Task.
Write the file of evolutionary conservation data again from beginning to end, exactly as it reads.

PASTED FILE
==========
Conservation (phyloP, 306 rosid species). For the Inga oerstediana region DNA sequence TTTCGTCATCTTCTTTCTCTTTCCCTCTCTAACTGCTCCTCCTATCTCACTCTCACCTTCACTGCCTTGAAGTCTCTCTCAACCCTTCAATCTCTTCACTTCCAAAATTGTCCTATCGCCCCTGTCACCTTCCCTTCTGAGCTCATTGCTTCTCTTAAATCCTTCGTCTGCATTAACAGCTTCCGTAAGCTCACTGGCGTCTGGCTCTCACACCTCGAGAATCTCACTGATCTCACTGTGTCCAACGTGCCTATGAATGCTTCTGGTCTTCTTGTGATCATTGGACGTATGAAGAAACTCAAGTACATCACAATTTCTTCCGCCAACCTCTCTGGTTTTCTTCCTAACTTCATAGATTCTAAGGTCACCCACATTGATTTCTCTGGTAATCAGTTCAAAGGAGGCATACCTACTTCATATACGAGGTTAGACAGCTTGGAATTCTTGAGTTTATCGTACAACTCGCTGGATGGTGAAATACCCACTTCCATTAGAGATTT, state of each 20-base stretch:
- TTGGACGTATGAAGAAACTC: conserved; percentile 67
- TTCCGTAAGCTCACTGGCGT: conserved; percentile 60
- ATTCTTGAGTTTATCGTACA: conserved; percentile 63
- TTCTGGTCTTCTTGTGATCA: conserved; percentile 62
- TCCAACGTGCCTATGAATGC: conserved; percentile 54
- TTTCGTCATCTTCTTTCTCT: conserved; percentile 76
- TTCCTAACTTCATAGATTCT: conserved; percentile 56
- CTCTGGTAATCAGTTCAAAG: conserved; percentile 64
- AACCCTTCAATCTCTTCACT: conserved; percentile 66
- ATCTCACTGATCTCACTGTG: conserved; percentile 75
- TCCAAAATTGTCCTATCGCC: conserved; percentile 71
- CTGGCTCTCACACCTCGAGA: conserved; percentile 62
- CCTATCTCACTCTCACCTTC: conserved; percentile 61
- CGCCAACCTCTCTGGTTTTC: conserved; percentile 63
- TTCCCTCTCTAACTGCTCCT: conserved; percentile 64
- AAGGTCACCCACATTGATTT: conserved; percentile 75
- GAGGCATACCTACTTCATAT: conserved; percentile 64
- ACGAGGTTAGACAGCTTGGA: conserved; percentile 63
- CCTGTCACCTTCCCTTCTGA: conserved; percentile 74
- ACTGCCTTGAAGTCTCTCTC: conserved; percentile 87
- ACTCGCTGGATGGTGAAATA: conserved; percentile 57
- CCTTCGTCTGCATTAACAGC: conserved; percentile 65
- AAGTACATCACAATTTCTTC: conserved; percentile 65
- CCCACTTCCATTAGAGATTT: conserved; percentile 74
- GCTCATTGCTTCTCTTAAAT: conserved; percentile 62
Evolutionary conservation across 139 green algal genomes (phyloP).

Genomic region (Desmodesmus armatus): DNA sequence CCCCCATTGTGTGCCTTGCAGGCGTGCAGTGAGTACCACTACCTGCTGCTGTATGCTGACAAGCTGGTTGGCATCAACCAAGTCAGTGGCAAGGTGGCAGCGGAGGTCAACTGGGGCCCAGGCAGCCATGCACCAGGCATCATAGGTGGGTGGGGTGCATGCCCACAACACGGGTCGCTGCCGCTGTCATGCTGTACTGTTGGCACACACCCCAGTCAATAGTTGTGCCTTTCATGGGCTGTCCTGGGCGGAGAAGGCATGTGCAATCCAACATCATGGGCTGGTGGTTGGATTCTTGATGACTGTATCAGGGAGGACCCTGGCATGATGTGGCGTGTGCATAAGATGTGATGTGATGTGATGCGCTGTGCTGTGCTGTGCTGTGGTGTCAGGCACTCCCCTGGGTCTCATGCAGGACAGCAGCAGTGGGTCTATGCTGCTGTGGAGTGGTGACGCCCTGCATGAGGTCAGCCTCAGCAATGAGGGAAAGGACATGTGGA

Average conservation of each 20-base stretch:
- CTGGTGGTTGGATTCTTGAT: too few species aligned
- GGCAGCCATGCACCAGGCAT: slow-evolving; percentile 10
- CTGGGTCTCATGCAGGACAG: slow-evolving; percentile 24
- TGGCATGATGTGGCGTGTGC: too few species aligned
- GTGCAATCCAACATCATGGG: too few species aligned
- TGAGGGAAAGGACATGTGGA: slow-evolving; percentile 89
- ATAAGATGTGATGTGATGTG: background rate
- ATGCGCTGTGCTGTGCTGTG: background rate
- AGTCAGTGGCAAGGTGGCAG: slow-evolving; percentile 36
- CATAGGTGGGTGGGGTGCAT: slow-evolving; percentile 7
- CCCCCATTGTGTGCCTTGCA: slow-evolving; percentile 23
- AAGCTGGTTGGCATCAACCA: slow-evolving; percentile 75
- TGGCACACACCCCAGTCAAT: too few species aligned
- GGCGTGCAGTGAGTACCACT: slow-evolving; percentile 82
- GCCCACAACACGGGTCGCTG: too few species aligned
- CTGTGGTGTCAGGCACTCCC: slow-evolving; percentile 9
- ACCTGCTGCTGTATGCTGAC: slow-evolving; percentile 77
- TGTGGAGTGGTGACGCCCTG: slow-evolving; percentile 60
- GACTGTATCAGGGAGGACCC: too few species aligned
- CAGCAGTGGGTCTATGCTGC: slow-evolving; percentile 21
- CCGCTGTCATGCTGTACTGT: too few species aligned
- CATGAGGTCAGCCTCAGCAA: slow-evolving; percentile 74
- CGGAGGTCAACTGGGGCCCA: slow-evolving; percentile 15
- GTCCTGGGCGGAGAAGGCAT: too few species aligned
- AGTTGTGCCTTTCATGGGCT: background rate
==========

Conservation (phyloP, 306 rosid species). For the Inga oerstediana region DNA sequence TTTCGTCATCTTCTTTCTCTTTCCCTCTCTAACTGCTCCTCCTATCTCACTCTCACCTTCACTGCCTTGAAGTCTCTCTCAACCCTTCAATCTCTTCACTTCCAAAATTGTCCTATCGCCCCTGTCACCTTCCCTTCTGAGCTCATTGCTTCTCTTAAATCCTTCGTCTGCATTAACAGCTTCCGTAAGCTCACTGGCGTCTGGCTCTCACACCTCGAGAATCTCACTGATCTCACTGTGTCCAACGTGCCTATGAATGCTTCTGGTCTTCTTGTGATCATTGGACGTATGAAGAAACTCAAGTACATCACAATTTCTTCCGCCAACCTCTCTGGTTTTCTTCCTAACTTCATAGATTCTAAGGTCACCCACATTGATTTCTCTGGTAATCAGTTCAAAGGAGGCATACCTACTTCATATACGAGGTTAGACAGCTTGGAATTCTTGAGTTTATCGTACAACTCGCTGGATGGTGAAATACCCACTTCCATTAGAGATTT, state of each 20-base stretch:
- TTGGACGTATGAAGAAACTC: conserved; percentile 67
- TTCCGTAAGCTCACTGGCGT: conserved; percentile 60
- ATTCTTGAGTTTATCGTACA: conserved; percentile 63
- TTCTGGTCTTCTTGTGATCA: conserved; percentile 62
- TCCAACGTGCCTATGAATGC: conserved; percentile 54
- TTTCGTCATCTTCTTTCTCT: conserved; percentile 76
- TTCCTAACTTCATAGATTCT: conserved; percentile 56
- CTCTGGTAATCAGTTCAAAG: conserved; percentile 64
- AACCCTTCAATCTCTTCACT: conserved; percentile 66
- ATCTCACTGATCTCACTGTG: conserved; percentile 75
- TCCAAAATTGTCCTATCGCC: conserved; percentile 71
- CTGGCTCTCACACCTCGAGA: conserved; percentile 62
- CCTATCTCACTCTCACCTTC: conserved; percentile 61
- CGCCAACCTCTCTGGTTTTC: conserved; percentile 63
- TTCCCTCTCTAACTGCTCCT: conserved; percentile 64
- AAGGTCACCCACATTGATTT: conserved; percentile 75
- GAGGCATACCTACTTCATAT: conserved; percentile 64
- ACGAGGTTAGACAGCTTGGA: conserved; percentile 63
- CCTGTCACCTTCCCTTCTGA: conserved; percentile 74
- ACTGCCTTGAAGTCTCTCTC: conserved; percentile 87
- ACTCGCTGGATGGTGAAATA: conserved; percentile 57
- CCTTCGTCTGCATTAACAGC: conserved; percentile 65
- AAGTACATCACAATTTCTTC: conserved; percentile 65
- CCCACTTCCATTAGAGATTT: conserved; percentile 74
- GCTCATTGCTTCTCTTAAAT: conserved; percentile 62
Evolutionary conservation across 139 green algal genomes (phyloP).

Genomic region (Desmodesmus armatus): DNA sequence CCCCCATTGTGTGCCTTGCAGGCGTGCAGTGAGTACCACTACCTGCTGCTGTATGCTGACAAGCTGGTTGGCATCAACCAAGTCAGTGGCAAGGTGGCAGCGGAGGTCAACTGGGGCCCAGGCAGCCATGCACCAGGCATCATAGGTGGGTGGGGTGCATGCCCACAACACGGGTCGCTGCCGCTGTCATGCTGTACTGTTGGCACACACCCCAGTCAATAGTTGTGCCTTTCATGGGCTGTCCTGGGCGGAGAAGGCATGTGCAATCCAACATCATGGGCTGGTGGTTGGATTCTTGATGACTGTATCAGGGAGGACCCTGGCATGATGTGGCGTGTGCATAAGATGTGATGTGATGTGATGCGCTGTGCTGTGCTGTGCTGTGGTGTCAGGCACTCCCCTGGGTCTCATGCAGGACAGCAGCAGTGGGTCTATGCTGCTGTGGAGTGGTGACGCCCTGCATGAGGTCAGCCTCAGCAATGAGGGAAAGGACATGTGGA

Average conservation of each 20-base stretch:
- CTGGTGGTTGGATTCTTGAT: too few species aligned
- GGCAGCCATGCACCAGGCAT: slow-evolving; percentile 10
- CTGGGTCTCATGCAGGACAG: slow-evolving; percentile 24
- TGGCATGATGTGGCGTGTGC: too few species aligned
- GTGCAATCCAACATCATGGG: too few species aligned
- TGAGGGAAAGGACATGTGGA: slow-evolving; percentile 89
- ATAAGATGTGATGTGATGTG: background rate
- ATGCGCTGTGCTGTGCTGTG: background rate
- AGTCAGTGGCAAGGTGGCAG: slow-evolving; percentile 36
- CATAGGTGGGTGGGGTGCAT: slow-evolving; percentile 7
- CCCCCATTGTGTGCCTTGCA: slow-evolving; percentile 23
- AAGCTGGTTGGCATCAACCA: slow-evolving; percentile 75
- TGGCACACACCCCAGTCAAT: too few species aligned
- GGCGTGCAGTGAGTACCACT: slow-evolving; percentile 82
- GCCCACAACACGGGTCGCTG: too few species aligned
- CTGTGGTGTCAGGCACTCCC: slow-evolving; percentile 9
- ACCTGCTGCTGTATGCTGAC: slow-evolving; percentile 77
- TGTGGAGTGGTGACGCCCTG: slow-evolving; percentile 60
- GACTGTATCAGGGAGGACCC: too few species aligned
- CAGCAGTGGGTCTATGCTGC: slow-evolving; percentile 21
- CCGCTGTCATGCTGTACTGT: too few species aligned
- CATGAGGTCAGCCTCAGCAA: slow-evolving; percentile 74
- CGGAGGTCAACTGGGGCCCA: slow-evolving; percentile 15
- GTCCTGGGCGGAGAAGGCAT: too few species aligned
- AGTTGTGCCTTTCATGGGCT: background rate